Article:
Everyone loves giant robots! It’s a near universal truth; there’s just something about taking control of a towering mobile powerhouse of welded metal and gun placements in order to lay waste to your enemies that’s just so damned satisfying. Funny thing is, there are so many different flavors of giant robot action to take part in. There’s the bipedal elegance of a good Gundam duel, the robot on bug action of a decent Lost Planet title, or the vehicular manslaughter of a Transformers bout. From Software’s latest offering is drenched in the muddy, grit riddled realism of a global conflict where most of the combatants command what are basically tanks with cool bits strapped on. Armored Core V is apparently a surprisingly deep affair full of explosive action, countless loadout combinations, multiplayer modes and enough customization to make your head spin. Trouble is, I was too bored to find most of it.
Here are the facts: This is a game that takes place in a future where one bunch of mechs doesn’t really like another bunch of mechs and they all shoot at each other to great explosive effect. This series (which I’ve never touched before) is all about freedom of customization in order to optimize a player’s capabilities so they can kick copious amounts of ass on the battlefield. There are over 500 customizable parts at one’s disposal, giving players a real sense of control (and pride) when designing their dream killing machine. Detail oriented statistics and values ensure that pilots get what they paid for, forcing you to always weigh the pro’s and con’s of a particular mod in relation to your missions and enemies. Single player offers 10 story missions and over 80 Order Missions ( independent side quests I think), but all of these support co-op. The plot is almost non-existent, tacked on more to provide an excuse for you to get from point A to point B as opposed to delivering any sort of theme or character development. The world is surprisingly well realized though. It’s got that grimy, bombed out WWIII feel down to a tee.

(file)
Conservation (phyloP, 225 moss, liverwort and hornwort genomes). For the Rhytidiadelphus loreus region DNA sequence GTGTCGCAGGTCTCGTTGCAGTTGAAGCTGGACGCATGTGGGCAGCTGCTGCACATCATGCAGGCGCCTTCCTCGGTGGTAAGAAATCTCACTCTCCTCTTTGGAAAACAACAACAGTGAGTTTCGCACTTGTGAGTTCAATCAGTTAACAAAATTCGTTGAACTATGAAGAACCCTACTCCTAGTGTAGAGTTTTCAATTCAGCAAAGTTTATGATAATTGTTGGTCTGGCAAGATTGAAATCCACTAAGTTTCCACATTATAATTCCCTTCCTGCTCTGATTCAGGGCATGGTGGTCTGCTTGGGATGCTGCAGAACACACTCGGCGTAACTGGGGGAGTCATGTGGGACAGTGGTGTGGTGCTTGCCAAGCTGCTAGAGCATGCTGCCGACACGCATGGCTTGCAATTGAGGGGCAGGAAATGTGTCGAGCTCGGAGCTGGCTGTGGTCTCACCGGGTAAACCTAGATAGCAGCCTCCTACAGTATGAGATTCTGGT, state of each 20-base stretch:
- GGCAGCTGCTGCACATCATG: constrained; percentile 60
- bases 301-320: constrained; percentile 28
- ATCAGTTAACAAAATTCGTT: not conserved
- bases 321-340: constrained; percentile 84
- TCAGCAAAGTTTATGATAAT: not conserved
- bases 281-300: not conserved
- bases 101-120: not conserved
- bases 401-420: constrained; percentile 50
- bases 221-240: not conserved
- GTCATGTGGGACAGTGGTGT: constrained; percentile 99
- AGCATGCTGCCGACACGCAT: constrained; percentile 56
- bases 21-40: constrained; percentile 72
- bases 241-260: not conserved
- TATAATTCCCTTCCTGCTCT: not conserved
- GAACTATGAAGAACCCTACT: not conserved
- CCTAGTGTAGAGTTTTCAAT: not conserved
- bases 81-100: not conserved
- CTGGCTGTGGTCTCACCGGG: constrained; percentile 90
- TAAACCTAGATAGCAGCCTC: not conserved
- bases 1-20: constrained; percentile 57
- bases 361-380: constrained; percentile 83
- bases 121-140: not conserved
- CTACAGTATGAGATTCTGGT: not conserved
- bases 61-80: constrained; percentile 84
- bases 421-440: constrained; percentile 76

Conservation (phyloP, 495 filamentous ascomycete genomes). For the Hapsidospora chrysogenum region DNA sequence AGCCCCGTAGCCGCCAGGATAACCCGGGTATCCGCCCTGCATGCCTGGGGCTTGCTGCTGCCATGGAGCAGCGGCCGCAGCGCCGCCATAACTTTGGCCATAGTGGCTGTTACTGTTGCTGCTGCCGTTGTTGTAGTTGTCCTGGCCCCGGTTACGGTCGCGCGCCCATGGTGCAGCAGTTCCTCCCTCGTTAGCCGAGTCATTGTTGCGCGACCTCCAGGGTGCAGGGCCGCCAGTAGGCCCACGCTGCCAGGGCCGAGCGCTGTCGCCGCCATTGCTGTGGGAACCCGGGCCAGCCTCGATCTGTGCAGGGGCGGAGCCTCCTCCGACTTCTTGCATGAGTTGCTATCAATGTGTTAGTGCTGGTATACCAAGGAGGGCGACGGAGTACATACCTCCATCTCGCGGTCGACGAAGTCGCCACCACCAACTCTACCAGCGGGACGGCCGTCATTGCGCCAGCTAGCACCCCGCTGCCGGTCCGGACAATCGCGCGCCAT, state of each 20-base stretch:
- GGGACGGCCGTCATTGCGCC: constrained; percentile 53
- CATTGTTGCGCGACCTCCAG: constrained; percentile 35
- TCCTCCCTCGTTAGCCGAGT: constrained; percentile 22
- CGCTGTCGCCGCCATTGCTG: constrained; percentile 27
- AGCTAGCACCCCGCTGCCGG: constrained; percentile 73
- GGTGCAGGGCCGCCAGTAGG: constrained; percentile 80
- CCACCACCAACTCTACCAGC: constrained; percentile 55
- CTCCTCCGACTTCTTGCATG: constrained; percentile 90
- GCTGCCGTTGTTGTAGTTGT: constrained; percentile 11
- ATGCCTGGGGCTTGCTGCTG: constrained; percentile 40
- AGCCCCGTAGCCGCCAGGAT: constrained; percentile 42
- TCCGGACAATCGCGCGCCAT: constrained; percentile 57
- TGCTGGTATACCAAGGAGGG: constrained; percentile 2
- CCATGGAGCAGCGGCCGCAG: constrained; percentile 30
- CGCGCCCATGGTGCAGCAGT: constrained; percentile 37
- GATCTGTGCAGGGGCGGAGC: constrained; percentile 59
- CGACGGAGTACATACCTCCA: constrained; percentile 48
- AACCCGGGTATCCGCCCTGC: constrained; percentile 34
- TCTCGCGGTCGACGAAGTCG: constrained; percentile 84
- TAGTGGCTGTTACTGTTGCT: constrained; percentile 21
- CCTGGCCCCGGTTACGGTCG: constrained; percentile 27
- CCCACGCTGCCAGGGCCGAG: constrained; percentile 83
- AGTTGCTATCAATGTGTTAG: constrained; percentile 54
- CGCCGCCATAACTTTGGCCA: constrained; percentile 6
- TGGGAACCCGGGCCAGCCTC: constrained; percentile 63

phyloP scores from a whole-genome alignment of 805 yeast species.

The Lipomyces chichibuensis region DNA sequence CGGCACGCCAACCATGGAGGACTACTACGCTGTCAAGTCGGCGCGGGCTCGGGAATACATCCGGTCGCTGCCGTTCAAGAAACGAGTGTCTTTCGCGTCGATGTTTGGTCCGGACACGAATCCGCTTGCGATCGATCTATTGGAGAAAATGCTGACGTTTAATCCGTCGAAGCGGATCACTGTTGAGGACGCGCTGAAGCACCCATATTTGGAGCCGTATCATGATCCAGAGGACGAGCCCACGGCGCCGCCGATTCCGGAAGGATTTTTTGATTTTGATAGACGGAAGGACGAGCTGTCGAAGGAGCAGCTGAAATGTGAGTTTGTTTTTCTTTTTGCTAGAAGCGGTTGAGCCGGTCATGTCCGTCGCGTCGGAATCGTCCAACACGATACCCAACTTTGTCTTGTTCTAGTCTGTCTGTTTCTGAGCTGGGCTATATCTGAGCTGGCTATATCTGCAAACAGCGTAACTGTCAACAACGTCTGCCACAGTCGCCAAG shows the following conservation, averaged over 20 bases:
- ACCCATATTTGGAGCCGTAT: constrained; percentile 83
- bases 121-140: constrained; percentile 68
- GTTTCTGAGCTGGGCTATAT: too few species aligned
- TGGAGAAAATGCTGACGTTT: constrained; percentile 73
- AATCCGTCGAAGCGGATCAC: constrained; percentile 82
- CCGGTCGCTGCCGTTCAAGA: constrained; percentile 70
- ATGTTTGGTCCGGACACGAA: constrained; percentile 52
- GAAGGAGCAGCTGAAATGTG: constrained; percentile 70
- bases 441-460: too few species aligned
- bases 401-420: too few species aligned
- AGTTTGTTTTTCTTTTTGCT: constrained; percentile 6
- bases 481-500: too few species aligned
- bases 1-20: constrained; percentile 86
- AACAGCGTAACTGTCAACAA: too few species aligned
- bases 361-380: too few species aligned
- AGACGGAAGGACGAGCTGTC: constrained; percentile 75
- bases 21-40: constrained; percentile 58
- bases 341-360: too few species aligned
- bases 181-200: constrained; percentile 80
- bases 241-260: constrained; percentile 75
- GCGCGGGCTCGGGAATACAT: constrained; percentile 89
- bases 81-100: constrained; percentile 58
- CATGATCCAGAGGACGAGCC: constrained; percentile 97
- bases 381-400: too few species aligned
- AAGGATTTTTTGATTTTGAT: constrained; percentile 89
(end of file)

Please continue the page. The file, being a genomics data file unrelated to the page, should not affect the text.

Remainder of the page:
Multiplayer, though, is where things really start cooking. Offline, Armored Core V isn’t really anything to write home about unless you are really into mech based customization/combat. Multiplayer is the same way, but the big difference is that if you give the game some time it becomes apparent that the title is really trying to do something special with its online modes of warfare. It’s almost like an MMO with giant robots, dumping you into a world where you team up with up to twenty other players and battle it out to secure territory. Fights can be fast and strategic, with all of those different mech combinations coming together to create some really unique experiences. Secure more territory, earn more points. Spend those points buying new upgrades, install said upgrades to create mechs with entirely different focuses. Small, nimble designs made for hit-and-runs, heavy tanks with long range missiles to dish out solid cover fire, low-key snipers with stealth capabilities and more.
From Software has a penchant for creating tough titles that seem to punish players who lack the commitment to really dig into their games and learn over time. Armored Core V shares this sentiment, as the only way to really learn the ropes is to jump in and keep trying over and over until the repetition ingrains even the basics into your brain. There aren’t any real tutorials, the amount of data they throw at you is monumental, and the interfaces don’t make a lick of sense unless you just keep plugging away at them. Down the road, I guess you reach a point where it all comes together in a sort of eureka moment, but I didn’t have the patience to find out. Kudos for making a mech game with such unflinching depth and realism, but you won’t see my popping this one in the 360 on a regular basis. It’s a little like survival of the fittest; if you do manage to find some enjoyment out the game, to really take the time to understand and make it your own, then you’ve earned the right to battle alongside your equally worthy armored brethren.